Tuesday, December 20, 2005

 

Tory poll lead sign of a sea change?

When does that 'sea change' or 'geological shift' occur in British politics? 1945 was an obvious example when voters kicked out the man who won the war. 1979 was another when James Callaghan, returning to Number 10 after voting sensed a change of allegaince and hope in the country. For the Conservatives nemesis occurred on 16th September, ' Black Wednesday', in 1992 when Norman Lamont announced our exit from the Exchange Rate Mechanism. We did not realise the latter at the time but subsequently the graph line of opinion poll support was virtually flatline horizontal at 30-33%.

In September 2000 the Fuel Crisis prompted a brief and unheady spike in the graph but since then the life support machine has been bleeping fuiously. Then along came Dave. Now we see an ICM poll in The Guardian registering a one per cent lead for the party led by the young Etonian. Just as intriguing is the response to the question about PM -in- Waiting Brown; then the Tories would have a five per cent lead and the Lib Dem's figure reduce from 21 to 18. Are we present at yet another sea change moment? As in 1992 we will have to wait; it is too early to conclude anything and factors to weigh include:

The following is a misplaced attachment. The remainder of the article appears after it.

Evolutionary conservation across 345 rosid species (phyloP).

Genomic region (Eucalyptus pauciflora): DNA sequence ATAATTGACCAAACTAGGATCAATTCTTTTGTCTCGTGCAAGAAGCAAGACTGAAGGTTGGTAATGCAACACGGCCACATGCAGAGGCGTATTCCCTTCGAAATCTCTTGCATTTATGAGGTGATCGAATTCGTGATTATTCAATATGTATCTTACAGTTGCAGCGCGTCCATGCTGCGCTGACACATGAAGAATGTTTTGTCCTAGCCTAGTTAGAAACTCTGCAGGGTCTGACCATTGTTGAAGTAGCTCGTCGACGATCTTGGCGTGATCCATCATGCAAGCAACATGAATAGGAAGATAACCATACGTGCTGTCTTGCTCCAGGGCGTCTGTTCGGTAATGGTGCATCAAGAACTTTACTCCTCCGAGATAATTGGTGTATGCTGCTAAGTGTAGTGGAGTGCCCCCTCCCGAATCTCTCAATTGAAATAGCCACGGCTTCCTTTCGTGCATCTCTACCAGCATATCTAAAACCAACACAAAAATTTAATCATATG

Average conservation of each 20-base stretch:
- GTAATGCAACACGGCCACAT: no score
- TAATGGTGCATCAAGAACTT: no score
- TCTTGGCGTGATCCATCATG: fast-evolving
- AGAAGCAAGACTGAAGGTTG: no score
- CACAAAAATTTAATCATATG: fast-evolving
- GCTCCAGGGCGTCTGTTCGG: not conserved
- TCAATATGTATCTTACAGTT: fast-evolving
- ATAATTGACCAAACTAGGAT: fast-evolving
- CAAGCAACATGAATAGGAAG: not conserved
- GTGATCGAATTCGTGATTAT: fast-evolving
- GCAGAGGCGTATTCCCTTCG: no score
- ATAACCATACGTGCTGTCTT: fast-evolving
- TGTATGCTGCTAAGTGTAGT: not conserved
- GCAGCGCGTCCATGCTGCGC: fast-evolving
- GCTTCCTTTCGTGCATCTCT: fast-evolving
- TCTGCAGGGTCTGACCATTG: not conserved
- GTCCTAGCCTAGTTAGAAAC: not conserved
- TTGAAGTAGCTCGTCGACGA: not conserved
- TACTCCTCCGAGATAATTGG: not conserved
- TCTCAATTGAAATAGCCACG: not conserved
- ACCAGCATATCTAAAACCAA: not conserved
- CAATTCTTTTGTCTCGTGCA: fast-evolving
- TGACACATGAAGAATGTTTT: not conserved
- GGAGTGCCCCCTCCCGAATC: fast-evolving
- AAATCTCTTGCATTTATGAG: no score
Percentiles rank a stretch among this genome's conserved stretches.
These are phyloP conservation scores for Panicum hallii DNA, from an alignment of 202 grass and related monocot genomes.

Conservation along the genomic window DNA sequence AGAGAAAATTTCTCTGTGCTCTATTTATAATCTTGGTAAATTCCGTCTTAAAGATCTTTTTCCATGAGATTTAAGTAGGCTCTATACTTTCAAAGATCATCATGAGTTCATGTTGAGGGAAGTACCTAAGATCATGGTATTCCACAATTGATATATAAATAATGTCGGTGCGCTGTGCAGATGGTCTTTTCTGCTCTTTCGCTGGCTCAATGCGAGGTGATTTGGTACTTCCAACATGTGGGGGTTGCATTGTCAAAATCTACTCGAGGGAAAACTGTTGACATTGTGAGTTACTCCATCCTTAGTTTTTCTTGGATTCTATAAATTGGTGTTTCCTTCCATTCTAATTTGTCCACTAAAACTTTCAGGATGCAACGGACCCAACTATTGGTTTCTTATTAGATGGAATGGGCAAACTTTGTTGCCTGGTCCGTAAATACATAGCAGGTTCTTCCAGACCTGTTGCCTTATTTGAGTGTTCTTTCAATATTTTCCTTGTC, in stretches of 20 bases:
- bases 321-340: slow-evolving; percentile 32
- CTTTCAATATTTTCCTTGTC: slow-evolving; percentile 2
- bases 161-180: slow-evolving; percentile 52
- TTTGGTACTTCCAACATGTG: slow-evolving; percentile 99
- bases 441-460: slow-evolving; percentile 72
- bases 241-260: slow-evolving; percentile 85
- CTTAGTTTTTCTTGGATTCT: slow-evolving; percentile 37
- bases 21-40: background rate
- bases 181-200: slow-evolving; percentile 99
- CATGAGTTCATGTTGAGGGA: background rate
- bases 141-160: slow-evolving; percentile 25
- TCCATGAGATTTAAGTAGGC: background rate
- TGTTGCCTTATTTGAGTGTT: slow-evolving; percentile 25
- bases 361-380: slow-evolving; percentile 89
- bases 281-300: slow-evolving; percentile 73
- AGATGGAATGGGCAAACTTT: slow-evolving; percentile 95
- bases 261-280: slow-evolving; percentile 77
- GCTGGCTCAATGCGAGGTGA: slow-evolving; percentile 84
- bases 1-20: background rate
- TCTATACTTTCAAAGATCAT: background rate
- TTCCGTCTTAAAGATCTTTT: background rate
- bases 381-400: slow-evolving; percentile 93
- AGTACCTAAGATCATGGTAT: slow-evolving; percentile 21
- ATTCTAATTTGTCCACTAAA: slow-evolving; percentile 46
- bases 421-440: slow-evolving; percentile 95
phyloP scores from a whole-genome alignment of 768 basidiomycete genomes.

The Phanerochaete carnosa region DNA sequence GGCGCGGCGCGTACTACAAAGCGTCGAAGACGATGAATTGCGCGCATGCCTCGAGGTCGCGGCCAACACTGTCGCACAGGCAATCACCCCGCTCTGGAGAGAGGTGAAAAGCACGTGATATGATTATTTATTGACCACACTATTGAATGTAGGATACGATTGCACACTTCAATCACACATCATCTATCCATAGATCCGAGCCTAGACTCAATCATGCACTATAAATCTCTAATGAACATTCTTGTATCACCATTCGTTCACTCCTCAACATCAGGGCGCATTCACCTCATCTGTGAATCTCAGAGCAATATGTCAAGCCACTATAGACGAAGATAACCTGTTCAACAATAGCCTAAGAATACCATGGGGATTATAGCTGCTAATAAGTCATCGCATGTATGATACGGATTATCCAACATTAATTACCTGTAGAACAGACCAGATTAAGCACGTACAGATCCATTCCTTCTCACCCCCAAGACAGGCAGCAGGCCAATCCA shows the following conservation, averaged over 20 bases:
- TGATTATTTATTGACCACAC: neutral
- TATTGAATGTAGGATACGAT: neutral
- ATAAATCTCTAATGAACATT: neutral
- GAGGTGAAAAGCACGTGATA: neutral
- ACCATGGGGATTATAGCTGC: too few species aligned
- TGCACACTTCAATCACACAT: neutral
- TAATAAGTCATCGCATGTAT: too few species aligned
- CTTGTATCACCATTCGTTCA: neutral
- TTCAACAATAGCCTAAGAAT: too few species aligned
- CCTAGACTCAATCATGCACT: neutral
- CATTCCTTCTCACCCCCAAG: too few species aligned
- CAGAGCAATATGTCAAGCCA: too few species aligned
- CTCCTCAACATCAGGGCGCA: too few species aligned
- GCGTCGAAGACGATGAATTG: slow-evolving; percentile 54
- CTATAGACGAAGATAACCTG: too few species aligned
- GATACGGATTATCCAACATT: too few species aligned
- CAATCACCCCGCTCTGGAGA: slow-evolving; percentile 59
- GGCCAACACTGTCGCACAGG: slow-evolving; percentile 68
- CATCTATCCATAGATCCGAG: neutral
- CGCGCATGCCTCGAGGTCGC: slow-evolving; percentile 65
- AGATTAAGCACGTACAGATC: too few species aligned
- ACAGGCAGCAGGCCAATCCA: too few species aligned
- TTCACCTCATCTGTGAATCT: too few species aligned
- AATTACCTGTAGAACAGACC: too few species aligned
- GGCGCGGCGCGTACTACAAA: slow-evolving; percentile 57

a) Blair's resilience: he is now a hardened old professional who has weathered many a storm. He faces huge internal oppostion over his reform package, especially over education, but he still has room for manoeuvre through making concessions or changing tack.
b) the IMF currently predict economic recovery to former growth rates by 2007 which, if it happens, should help Gordon Brown's chances of overhauling any Conservative lead opening up.
c) don't even rule out the possibility that Blair might be seen as the better candidate to take on Cameron and be persuaded to stay on for another charge into the electoral fray.
d)An alternative to Brown mightr also be a possibility. George Osborne, in that Q and A I chaired on 24th November reckoned he'd rather face Brown than the youthful David Miliband and don't rule out someone like him emerging as a rival to a Brown who is closer to Blair than many realise and who lacks Blair's gift for optimism and popular communication
e) Cameron has had a dream debut as leader but is still young and raw; a major slip can never be ruled out and both Hague and IDS faced real problems once six months into their leadership tenures.

The one per cent lead we see today could easily turn out to be a blip. I was struck last Saturday morning, listening to the Week in Westminster, how Jackie Ashley, Malcolm Rifkind and David Steel all predicted that by next Christmas Tony Blair would still be in Downing St. But as for the state of the polls- they did not hazard a guess. My money would still be on Labour to win next time; the best the Tories can hope for is a hung parliament.

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